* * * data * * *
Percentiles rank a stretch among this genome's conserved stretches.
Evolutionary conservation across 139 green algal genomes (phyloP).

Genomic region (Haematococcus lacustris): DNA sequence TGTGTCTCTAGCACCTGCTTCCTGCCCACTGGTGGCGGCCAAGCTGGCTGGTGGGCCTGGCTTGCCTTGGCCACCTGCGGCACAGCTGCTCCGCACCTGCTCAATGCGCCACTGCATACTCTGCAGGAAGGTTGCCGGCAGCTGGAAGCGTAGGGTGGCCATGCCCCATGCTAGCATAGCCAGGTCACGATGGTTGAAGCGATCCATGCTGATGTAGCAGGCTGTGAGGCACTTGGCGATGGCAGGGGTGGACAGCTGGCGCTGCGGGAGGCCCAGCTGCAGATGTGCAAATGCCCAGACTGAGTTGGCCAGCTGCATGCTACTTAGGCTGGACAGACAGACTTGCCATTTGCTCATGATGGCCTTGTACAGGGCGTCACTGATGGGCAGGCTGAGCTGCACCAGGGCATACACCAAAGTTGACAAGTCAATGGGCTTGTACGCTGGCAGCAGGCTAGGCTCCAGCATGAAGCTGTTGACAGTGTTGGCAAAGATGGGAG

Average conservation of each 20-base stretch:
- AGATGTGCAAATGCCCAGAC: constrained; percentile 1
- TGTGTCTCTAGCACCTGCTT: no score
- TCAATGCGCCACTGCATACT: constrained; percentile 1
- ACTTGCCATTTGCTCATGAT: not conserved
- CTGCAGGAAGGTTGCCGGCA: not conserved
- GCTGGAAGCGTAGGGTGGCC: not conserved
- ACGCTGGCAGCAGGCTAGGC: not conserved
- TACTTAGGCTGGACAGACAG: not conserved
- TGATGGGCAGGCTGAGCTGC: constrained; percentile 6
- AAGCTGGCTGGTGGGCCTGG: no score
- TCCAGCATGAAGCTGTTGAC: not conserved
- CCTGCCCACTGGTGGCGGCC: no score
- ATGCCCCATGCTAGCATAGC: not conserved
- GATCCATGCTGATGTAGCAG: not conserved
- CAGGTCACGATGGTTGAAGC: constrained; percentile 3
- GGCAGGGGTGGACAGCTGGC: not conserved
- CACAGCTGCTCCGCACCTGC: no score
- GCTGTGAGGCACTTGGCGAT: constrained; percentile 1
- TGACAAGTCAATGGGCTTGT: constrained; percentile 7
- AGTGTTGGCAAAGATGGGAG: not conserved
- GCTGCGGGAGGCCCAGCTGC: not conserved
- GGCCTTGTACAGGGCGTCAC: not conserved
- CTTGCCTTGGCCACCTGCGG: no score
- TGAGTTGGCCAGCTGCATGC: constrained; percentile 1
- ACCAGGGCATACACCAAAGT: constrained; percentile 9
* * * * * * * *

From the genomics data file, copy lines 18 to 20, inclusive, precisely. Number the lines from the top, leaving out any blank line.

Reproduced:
- GATCCATGCTGATGTAGCAG: not conserved
- CAGGTCACGATGGTTGAAGC: constrained; percentile 3
- GGCAGGGGTGGACAGCTGGC: not conserved